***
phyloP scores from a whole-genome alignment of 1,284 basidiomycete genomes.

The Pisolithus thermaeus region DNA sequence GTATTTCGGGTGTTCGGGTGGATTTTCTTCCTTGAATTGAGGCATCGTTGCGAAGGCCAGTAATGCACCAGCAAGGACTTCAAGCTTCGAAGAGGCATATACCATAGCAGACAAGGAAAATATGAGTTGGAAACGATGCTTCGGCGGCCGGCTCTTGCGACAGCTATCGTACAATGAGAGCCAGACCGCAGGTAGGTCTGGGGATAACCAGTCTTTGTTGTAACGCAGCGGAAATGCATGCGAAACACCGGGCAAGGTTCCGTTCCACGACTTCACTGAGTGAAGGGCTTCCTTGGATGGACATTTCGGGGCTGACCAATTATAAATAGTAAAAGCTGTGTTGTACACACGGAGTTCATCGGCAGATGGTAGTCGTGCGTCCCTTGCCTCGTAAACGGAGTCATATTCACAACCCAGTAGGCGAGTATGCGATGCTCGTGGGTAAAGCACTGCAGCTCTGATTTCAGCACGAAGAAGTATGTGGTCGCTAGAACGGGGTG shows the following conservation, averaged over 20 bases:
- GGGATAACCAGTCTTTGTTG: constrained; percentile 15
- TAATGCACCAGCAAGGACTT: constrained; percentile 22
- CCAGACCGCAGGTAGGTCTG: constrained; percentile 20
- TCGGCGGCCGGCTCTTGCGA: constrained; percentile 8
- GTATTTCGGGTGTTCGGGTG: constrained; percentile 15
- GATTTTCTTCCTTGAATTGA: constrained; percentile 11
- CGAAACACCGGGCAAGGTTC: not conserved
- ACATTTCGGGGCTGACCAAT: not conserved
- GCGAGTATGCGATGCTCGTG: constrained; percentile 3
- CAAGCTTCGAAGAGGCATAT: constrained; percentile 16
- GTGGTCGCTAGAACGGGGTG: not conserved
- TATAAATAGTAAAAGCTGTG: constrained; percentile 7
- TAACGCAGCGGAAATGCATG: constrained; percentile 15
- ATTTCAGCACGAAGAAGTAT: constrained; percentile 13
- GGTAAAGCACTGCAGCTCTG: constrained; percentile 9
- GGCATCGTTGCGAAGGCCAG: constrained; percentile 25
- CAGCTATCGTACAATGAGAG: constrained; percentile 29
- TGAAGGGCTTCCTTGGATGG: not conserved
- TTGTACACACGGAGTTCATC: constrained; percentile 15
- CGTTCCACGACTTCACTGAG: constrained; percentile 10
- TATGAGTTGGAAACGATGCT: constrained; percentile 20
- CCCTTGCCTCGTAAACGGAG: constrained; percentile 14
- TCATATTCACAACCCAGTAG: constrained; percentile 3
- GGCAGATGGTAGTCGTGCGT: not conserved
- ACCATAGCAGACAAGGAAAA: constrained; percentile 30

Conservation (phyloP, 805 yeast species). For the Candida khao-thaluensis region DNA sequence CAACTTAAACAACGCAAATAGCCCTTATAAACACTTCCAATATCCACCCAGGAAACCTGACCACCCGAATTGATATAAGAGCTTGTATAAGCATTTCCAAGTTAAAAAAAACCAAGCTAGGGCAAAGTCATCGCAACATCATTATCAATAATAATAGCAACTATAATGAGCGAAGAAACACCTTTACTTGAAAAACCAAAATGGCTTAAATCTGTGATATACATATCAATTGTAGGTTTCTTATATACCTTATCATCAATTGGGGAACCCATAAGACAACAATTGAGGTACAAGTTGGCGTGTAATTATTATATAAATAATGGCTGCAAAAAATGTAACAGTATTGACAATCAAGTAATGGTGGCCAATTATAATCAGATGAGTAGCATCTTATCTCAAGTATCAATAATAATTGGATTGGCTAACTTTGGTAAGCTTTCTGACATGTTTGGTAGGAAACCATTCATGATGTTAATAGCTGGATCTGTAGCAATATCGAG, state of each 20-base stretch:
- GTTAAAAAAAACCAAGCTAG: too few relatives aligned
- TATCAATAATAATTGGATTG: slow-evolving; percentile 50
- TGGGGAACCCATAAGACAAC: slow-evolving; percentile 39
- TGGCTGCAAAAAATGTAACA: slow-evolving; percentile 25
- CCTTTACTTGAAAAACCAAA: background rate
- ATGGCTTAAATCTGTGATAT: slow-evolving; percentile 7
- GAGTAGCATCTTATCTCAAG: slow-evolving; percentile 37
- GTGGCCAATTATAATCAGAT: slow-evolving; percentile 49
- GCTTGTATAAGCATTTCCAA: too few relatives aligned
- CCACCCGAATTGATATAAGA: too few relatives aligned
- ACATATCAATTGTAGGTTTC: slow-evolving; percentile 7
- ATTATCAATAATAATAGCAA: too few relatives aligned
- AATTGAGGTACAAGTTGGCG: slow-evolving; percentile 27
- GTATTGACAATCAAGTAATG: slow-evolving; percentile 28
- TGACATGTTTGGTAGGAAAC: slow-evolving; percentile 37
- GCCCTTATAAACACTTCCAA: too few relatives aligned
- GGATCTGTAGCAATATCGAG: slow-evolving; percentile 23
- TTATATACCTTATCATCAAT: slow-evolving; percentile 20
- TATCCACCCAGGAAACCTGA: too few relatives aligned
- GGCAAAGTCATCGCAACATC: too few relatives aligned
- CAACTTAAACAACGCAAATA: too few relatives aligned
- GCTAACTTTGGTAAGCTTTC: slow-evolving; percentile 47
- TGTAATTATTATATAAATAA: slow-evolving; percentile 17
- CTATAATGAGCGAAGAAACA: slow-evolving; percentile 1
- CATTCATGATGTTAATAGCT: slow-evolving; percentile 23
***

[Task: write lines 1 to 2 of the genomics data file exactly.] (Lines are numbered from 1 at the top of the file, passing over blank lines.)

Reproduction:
phyloP scores from a whole-genome alignment of 1,284 basidiomycete genomes.

The Pisolithus thermaeus region DNA sequence GTATTTCGGGTGTTCGGGTGGATTTTCTTCCTTGAATTGAGGCATCGTTGCGAAGGCCAGTAATGCACCAGCAAGGACTTCAAGCTTCGAAGAGGCATATACCATAGCAGACAAGGAAAATATGAGTTGGAAACGATGCTTCGGCGGCCGGCTCTTGCGACAGCTATCGTACAATGAGAGCCAGACCGCAGGTAGGTCTGGGGATAACCAGTCTTTGTTGTAACGCAGCGGAAATGCATGCGAAACACCGGGCAAGGTTCCGTTCCACGACTTCACTGAGTGAAGGGCTTCCTTGGATGGACATTTCGGGGCTGACCAATTATAAATAGTAAAAGCTGTGTTGTACACACGGAGTTCATCGGCAGATGGTAGTCGTGCGTCCCTTGCCTCGTAAACGGAGTCATATTCACAACCCAGTAGGCGAGTATGCGATGCTCGTGGGTAAAGCACTGCAGCTCTGATTTCAGCACGAAGAAGTATGTGGTCGCTAGAACGGGGTG shows the following conservation, averaged over 20 bases: